Land snails play an important role in cycling calcium in their habitats.  Many snails use calcium for external shell development and reproduction which they obtain from their environment.  When calcium levels are low in the environment snails will resort to use calcium from their own internal organs (Hotopp, 2002).   

Land snails have many predators which include ground beetles, salamanders, shrews, birds and wild turkey (Hotopp, 2002).  Some land snails are even eaten by humans!  The carbon carbonate shell of a snail is their best defense against predators.  When attacked snails try to protect themselves by retracting their soft body parts inside their shell.  Snails then close their shell using a door like structure called an operculum.  This enables the snail to be completely incased their shell to protect themselves from predators.  The operculum is also used in snails (aquatic and terrestrial) to retain moisture.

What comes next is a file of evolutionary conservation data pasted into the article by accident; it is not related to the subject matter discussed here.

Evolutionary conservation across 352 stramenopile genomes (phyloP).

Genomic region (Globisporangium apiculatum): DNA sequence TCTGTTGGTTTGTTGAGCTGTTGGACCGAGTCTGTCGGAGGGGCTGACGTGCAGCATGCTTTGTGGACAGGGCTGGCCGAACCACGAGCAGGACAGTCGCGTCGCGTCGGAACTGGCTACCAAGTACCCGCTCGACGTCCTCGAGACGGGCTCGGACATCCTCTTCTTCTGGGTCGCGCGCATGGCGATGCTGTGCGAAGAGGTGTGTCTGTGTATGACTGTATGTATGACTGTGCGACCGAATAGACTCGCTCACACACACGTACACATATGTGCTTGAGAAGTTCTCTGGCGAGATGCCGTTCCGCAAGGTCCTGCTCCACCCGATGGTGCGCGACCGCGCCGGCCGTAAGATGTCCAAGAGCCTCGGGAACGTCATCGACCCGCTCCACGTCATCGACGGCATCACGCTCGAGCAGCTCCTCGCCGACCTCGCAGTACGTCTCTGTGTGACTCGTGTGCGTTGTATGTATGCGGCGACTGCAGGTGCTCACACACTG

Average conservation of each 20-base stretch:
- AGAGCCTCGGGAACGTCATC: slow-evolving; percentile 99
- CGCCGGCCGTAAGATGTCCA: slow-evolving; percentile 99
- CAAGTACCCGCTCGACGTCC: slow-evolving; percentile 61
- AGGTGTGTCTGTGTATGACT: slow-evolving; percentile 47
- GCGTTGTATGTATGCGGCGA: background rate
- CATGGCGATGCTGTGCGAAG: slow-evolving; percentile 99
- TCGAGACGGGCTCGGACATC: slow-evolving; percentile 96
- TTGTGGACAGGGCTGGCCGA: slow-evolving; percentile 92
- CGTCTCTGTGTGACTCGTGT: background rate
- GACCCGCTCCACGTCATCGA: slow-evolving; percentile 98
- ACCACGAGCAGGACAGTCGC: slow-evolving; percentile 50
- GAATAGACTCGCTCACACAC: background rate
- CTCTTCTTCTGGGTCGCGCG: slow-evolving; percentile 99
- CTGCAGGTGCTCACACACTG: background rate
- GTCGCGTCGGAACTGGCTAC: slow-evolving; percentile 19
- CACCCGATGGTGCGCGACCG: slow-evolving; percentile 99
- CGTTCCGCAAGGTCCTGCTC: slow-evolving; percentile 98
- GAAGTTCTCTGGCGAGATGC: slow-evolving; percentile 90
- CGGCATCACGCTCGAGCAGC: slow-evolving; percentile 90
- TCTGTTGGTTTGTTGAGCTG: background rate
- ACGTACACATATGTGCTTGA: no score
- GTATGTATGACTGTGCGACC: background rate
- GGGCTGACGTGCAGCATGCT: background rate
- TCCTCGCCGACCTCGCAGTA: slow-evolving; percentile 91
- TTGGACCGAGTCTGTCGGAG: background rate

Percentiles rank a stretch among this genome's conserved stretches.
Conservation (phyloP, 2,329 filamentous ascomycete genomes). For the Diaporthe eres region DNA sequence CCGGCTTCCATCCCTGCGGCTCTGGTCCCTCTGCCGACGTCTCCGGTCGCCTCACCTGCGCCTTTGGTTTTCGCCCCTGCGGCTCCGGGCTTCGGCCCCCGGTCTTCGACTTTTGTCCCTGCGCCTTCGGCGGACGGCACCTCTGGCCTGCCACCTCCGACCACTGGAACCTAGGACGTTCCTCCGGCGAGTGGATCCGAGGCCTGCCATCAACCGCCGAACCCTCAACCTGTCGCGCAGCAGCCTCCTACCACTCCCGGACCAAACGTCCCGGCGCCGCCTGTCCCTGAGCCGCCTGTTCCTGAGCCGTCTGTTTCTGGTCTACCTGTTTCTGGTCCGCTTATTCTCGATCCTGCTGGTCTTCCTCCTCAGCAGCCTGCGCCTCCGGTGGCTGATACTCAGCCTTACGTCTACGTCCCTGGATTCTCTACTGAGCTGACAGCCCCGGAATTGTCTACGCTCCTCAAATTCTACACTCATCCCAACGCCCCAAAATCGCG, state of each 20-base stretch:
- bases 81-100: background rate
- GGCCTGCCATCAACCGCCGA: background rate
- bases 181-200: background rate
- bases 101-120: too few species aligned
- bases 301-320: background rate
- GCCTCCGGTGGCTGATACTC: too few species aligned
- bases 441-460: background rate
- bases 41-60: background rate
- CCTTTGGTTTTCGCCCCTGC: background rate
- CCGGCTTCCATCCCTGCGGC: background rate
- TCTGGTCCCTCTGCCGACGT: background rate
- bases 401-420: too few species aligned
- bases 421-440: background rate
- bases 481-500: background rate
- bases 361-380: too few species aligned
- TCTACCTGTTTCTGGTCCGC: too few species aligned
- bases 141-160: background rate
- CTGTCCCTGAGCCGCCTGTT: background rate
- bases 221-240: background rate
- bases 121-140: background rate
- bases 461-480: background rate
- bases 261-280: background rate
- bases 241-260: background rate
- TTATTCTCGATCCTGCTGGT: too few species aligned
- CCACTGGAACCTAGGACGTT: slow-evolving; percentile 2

Terrestrial snails are belly-footed.  They move by progressive waves of contraction and expansion of a ventral, muscular foot.  The muscular foot is located on the anterior portion of the snail’s body.  Snails and slugs often excrete mucus to reduce friction.  This is known as “sliding on slime” (Martin, 2000).

Terrestrial snails have low dispersal since they have slow mobility rates moving speeds around 1mm/s.  They only travel short distances only when conditions are favorable to find food or for reproduction (NatureServe explorer, 2009).  This causes land snails to adapt to their environment more often than migrating to a new location (Goodfriend, 1986).

Terrestrial snails have retractable eyes at end of tentacles which aquatic snails do not possess (Poweshiek skipper project, 2005).  Helicodicus snails lack eye pigmentation and have relatively short tentacles(Pilsbry, 1998).